I always look for an opportunity to spar with an attorney………I am typing that sentence with a smile in as much as I do really feel this way. To have the free form to argue with an Attorney without the lame cop out of “Be careful as you are borderline practicing law” which I do feel as lame and only used by an attorney who KNOWS that I have out maneuvered and out skilled him /her. Now for the “case” at hand: this case is unique in as it offers “blow by blow” details of an ongoing “nameless” transaction. If real estate was not local I could see it being referred to as anonymous without the mention of the addresses, alas real estate is VERY local. In big cities I can perhaps, in some very vague sense, see the value in knowing the “Days of our Lives” value of the blow-by-blow details of a transaction although tying that to my transaction involving different people in a different situation in a different location, I do not see the intrinsic value other than for gossip or entertainment and perhaps in a wide scope semi-educational. Then we get to the local part of real estate. I know that lawyers uphold the law, as vague and as argumentative as the law can be, and I know that you, Atty Vetstein, have stated on Facebook today that Realtors are not known for our honesty (which I find a very disparaging and not an entirely fair or at a minimum a slanted comment), which is rather humorous coming from someone in an industry which liar/lawyer are synonymous BUT you are held to a LOWER standard than a Realtor. Realtors have a Code of Ethics to uphold to that is above the licensing law to obtain a Real Estate License. Lawyers can say almost whatever they want to obtain information to use in defending their client, as a Realtor I cannot. I have an obligation to be Honest. I have an Obligation to treat each party with Honesty and disclose pertinent facts to the property BUT to have confidentiality to personal information of the party I represent. You have indicated that the negotiations of a transaction are not personal and have been disclosed in a court of law and MA laws do not treat that as confidential, and as much as I find that repugnant I also see that as “after the fact” and as opposed to my Code of Ethics. Standard of Practice 1 Article 1-15 states that we must obtain the seller’s approval to disclose the existence of another offer to purchase, and Article 1-13 specifically states that we must advise when the terms or conditions of the offer may not be kept private. Those both indicate that BOTH parties must consent. Now I am prepared for the argument that “no address is listed until closing” and that may skirt the COE and any laws, but I am back to my “Real Estate is Local” argument, and that is in a big city it may be anonymous but in a small area we all will know who and what property is being discussed, so the lack of address does NOT make it anonymous and THAT becomes a problem. I see this website fraught with problems and their legal department having ensured themselves a long, lucrative employment. I see that I will have to advise my sellers of this potential which would allow them to refuse Redfin agents access to their properties.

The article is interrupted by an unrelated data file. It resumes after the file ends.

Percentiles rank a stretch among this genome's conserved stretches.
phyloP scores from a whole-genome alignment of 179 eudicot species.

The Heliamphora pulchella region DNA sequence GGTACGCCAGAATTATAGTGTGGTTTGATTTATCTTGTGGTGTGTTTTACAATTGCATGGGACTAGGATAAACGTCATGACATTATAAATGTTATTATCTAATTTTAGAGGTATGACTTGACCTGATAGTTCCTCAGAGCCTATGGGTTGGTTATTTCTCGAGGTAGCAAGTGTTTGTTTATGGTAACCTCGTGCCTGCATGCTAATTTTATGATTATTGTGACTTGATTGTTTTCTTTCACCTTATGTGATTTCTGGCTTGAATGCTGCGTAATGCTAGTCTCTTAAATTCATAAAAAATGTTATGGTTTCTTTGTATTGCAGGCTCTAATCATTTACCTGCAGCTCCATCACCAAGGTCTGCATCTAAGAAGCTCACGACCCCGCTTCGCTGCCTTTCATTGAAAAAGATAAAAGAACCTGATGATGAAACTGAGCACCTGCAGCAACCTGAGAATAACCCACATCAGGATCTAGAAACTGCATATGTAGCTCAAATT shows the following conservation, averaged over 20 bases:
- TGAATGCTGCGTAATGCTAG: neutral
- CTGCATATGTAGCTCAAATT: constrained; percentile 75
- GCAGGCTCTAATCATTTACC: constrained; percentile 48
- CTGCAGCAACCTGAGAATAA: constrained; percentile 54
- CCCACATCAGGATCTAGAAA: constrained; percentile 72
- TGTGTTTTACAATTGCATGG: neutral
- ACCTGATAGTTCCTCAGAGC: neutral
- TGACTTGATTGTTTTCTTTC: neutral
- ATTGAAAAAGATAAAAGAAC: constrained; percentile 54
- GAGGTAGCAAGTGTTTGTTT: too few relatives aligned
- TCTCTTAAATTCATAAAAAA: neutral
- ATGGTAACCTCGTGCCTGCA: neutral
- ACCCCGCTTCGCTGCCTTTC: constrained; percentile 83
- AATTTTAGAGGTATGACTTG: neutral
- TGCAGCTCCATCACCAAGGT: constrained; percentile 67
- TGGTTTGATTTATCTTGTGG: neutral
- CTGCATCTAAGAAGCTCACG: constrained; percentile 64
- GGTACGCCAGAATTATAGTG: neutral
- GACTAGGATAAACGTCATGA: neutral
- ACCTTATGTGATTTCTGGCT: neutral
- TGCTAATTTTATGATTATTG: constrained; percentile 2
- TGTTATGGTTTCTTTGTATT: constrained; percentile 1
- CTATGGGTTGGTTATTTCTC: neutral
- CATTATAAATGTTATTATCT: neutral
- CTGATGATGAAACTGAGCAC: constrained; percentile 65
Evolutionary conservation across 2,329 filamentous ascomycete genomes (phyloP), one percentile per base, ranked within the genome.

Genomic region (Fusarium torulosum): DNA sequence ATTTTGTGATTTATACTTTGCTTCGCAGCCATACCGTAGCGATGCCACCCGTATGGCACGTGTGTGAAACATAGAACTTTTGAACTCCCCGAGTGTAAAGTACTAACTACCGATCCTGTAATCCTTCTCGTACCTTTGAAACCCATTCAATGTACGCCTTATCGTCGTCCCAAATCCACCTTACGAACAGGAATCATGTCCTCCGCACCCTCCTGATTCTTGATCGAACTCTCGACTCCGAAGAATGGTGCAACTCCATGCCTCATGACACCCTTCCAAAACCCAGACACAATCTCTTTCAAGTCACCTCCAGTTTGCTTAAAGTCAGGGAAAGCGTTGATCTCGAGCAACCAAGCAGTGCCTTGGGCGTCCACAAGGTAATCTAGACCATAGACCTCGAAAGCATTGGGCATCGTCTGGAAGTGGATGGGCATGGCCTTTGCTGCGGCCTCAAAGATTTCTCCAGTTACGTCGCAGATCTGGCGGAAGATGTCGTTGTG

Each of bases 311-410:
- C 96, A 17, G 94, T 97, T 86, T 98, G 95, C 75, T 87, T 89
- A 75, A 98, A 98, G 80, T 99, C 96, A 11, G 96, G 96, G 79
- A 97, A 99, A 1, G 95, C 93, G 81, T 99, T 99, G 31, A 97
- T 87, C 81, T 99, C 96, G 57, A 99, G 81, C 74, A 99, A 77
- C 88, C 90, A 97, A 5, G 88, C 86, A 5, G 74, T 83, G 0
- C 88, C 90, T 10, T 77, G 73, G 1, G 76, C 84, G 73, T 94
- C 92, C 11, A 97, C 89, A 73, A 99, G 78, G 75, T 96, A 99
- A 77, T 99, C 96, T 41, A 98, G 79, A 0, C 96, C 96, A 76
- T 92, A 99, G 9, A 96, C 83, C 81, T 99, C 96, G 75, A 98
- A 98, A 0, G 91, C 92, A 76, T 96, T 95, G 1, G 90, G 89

• http://www.facebook.com/miriambernstein Miriam Bernstein

      Is it not discriminatory to not allow access? Are you not preventing the client from seeing the property?

    • http://www.massrealestatelawblog.com Richard Vetstein

      Bobbie, attorneys, too, have a very strict code of ethics and rules of professional responsibility. http://www.mass.gov/obcbbo/rpcnet.htm They are quite robust and in many instances much, much stricter than a Realtor’s code of ethics. We are not allowed to lie, contrary to popular opinion and we can be disbarred for untruthfulness in front of a tribunal.

      On to the Redfin issue, the COE does not apply because there is no privity or fiduciary relationship between the buyer’s agent and the seller. To the contrary, they are in an adversarial relationship.

      Article 1-15 does not apply for this very reason. Further, Article 1-13 does not apply by its own terms: The provisions says that a buyer’s agent must merely disclose to a buyer “the possibility that sellers or sellers’ representatives may not treat the existence, terms, or conditions of offers as confidential unless confidentiality is required by law, regulation, or by any confidentiality agreement between the parties.” It is merely a disclosure obligation; it does not require that anyone keep anything confidential.

      There is nothing in the Code supporting your assertion that “both parties must consent.” The drafters knew how to write English and they could have easily written that very obligation. They did not on purpose because it was never their intent to!

      So, your arguments are, as we say, built upon pillars of sand — which have now crumbled into nothing. The verdict is in, and I win….thanks for playing…